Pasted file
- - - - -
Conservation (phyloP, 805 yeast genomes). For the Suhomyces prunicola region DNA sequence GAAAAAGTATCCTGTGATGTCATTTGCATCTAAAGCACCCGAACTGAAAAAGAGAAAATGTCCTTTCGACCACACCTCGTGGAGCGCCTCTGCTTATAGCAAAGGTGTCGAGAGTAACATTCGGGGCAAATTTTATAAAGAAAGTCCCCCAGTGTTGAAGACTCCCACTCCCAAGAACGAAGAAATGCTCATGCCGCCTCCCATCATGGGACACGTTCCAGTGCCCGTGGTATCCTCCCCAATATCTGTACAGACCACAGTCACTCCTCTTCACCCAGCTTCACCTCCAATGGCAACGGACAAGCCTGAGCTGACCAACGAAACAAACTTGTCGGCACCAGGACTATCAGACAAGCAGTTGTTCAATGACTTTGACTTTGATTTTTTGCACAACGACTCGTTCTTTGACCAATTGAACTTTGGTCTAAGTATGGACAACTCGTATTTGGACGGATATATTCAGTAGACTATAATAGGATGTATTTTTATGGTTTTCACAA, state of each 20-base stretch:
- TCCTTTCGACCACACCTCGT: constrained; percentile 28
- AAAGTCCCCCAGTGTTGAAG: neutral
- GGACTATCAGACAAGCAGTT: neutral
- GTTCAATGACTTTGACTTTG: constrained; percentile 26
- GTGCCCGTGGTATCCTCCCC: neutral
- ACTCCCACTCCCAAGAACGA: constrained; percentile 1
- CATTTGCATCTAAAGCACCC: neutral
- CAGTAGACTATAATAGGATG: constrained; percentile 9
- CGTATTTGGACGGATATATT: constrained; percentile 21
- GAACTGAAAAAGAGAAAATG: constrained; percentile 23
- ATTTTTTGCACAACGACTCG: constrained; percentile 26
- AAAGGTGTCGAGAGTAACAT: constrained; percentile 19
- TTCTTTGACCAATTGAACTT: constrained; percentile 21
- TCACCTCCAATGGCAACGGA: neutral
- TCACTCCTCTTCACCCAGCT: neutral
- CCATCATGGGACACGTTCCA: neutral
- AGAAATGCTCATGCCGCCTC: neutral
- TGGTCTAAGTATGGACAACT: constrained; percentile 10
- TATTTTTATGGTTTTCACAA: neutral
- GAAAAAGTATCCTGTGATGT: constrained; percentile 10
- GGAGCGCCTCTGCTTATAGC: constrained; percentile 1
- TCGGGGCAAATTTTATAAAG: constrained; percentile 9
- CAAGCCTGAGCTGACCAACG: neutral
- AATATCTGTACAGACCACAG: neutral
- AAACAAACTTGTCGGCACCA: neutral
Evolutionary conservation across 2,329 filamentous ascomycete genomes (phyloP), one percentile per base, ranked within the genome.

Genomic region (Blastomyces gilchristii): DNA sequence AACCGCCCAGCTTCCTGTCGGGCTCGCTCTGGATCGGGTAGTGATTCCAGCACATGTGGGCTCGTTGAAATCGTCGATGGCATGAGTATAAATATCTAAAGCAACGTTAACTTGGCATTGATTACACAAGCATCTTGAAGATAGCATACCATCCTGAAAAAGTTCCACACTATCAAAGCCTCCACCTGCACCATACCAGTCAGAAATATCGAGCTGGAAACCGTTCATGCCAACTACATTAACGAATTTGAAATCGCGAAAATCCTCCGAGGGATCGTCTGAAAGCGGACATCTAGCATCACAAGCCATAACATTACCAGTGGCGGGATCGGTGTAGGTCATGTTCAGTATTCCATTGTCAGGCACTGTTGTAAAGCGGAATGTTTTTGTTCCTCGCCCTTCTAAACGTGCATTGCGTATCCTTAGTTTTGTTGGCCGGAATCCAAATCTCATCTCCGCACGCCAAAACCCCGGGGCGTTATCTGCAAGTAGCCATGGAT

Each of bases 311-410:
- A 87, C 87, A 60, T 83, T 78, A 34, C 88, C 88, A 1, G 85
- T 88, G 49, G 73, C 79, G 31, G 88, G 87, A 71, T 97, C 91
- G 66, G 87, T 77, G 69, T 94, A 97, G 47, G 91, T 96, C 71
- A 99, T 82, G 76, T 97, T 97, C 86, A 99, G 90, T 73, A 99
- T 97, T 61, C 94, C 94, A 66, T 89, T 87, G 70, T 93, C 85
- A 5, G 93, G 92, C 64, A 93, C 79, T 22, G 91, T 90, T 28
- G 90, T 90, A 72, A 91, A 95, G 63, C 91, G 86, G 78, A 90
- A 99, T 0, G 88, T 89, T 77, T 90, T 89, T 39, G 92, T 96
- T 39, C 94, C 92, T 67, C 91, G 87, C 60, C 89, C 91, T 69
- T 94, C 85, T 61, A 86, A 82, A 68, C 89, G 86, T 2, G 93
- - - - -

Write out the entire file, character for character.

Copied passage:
Conservation (phyloP, 805 yeast genomes). For the Suhomyces prunicola region DNA sequence GAAAAAGTATCCTGTGATGTCATTTGCATCTAAAGCACCCGAACTGAAAAAGAGAAAATGTCCTTTCGACCACACCTCGTGGAGCGCCTCTGCTTATAGCAAAGGTGTCGAGAGTAACATTCGGGGCAAATTTTATAAAGAAAGTCCCCCAGTGTTGAAGACTCCCACTCCCAAGAACGAAGAAATGCTCATGCCGCCTCCCATCATGGGACACGTTCCAGTGCCCGTGGTATCCTCCCCAATATCTGTACAGACCACAGTCACTCCTCTTCACCCAGCTTCACCTCCAATGGCAACGGACAAGCCTGAGCTGACCAACGAAACAAACTTGTCGGCACCAGGACTATCAGACAAGCAGTTGTTCAATGACTTTGACTTTGATTTTTTGCACAACGACTCGTTCTTTGACCAATTGAACTTTGGTCTAAGTATGGACAACTCGTATTTGGACGGATATATTCAGTAGACTATAATAGGATGTATTTTTATGGTTTTCACAA, state of each 20-base stretch:
- TCCTTTCGACCACACCTCGT: constrained; percentile 28
- AAAGTCCCCCAGTGTTGAAG: neutral
- GGACTATCAGACAAGCAGTT: neutral
- GTTCAATGACTTTGACTTTG: constrained; percentile 26
- GTGCCCGTGGTATCCTCCCC: neutral
- ACTCCCACTCCCAAGAACGA: constrained; percentile 1
- CATTTGCATCTAAAGCACCC: neutral
- CAGTAGACTATAATAGGATG: constrained; percentile 9
- CGTATTTGGACGGATATATT: constrained; percentile 21
- GAACTGAAAAAGAGAAAATG: constrained; percentile 23
- ATTTTTTGCACAACGACTCG: constrained; percentile 26
- AAAGGTGTCGAGAGTAACAT: constrained; percentile 19
- TTCTTTGACCAATTGAACTT: constrained; percentile 21
- TCACCTCCAATGGCAACGGA: neutral
- TCACTCCTCTTCACCCAGCT: neutral
- CCATCATGGGACACGTTCCA: neutral
- AGAAATGCTCATGCCGCCTC: neutral
- TGGTCTAAGTATGGACAACT: constrained; percentile 10
- TATTTTTATGGTTTTCACAA: neutral
- GAAAAAGTATCCTGTGATGT: constrained; percentile 10
- GGAGCGCCTCTGCTTATAGC: constrained; percentile 1
- TCGGGGCAAATTTTATAAAG: constrained; percentile 9
- CAAGCCTGAGCTGACCAACG: neutral
- AATATCTGTACAGACCACAG: neutral
- AAACAAACTTGTCGGCACCA: neutral
Evolutionary conservation across 2,329 filamentous ascomycete genomes (phyloP), one percentile per base, ranked within the genome.

Genomic region (Blastomyces gilchristii): DNA sequence AACCGCCCAGCTTCCTGTCGGGCTCGCTCTGGATCGGGTAGTGATTCCAGCACATGTGGGCTCGTTGAAATCGTCGATGGCATGAGTATAAATATCTAAAGCAACGTTAACTTGGCATTGATTACACAAGCATCTTGAAGATAGCATACCATCCTGAAAAAGTTCCACACTATCAAAGCCTCCACCTGCACCATACCAGTCAGAAATATCGAGCTGGAAACCGTTCATGCCAACTACATTAACGAATTTGAAATCGCGAAAATCCTCCGAGGGATCGTCTGAAAGCGGACATCTAGCATCACAAGCCATAACATTACCAGTGGCGGGATCGGTGTAGGTCATGTTCAGTATTCCATTGTCAGGCACTGTTGTAAAGCGGAATGTTTTTGTTCCTCGCCCTTCTAAACGTGCATTGCGTATCCTTAGTTTTGTTGGCCGGAATCCAAATCTCATCTCCGCACGCCAAAACCCCGGGGCGTTATCTGCAAGTAGCCATGGAT

Each of bases 311-410:
- A 87, C 87, A 60, T 83, T 78, A 34, C 88, C 88, A 1, G 85
- T 88, G 49, G 73, C 79, G 31, G 88, G 87, A 71, T 97, C 91
- G 66, G 87, T 77, G 69, T 94, A 97, G 47, G 91, T 96, C 71
- A 99, T 82, G 76, T 97, T 97, C 86, A 99, G 90, T 73, A 99
- T 97, T 61, C 94, C 94, A 66, T 89, T 87, G 70, T 93, C 85
- A 5, G 93, G 92, C 64, A 93, C 79, T 22, G 91, T 90, T 28
- G 90, T 90, A 72, A 91, A 95, G 63, C 91, G 86, G 78, A 90
- A 99, T 0, G 88, T 89, T 77, T 90, T 89, T 39, G 92, T 96
- T 39, C 94, C 92, T 67, C 91, G 87, C 60, C 89, C 91, T 69
- T 94, C 85, T 61, A 86, A 82, A 68, C 89, G 86, T 2, G 93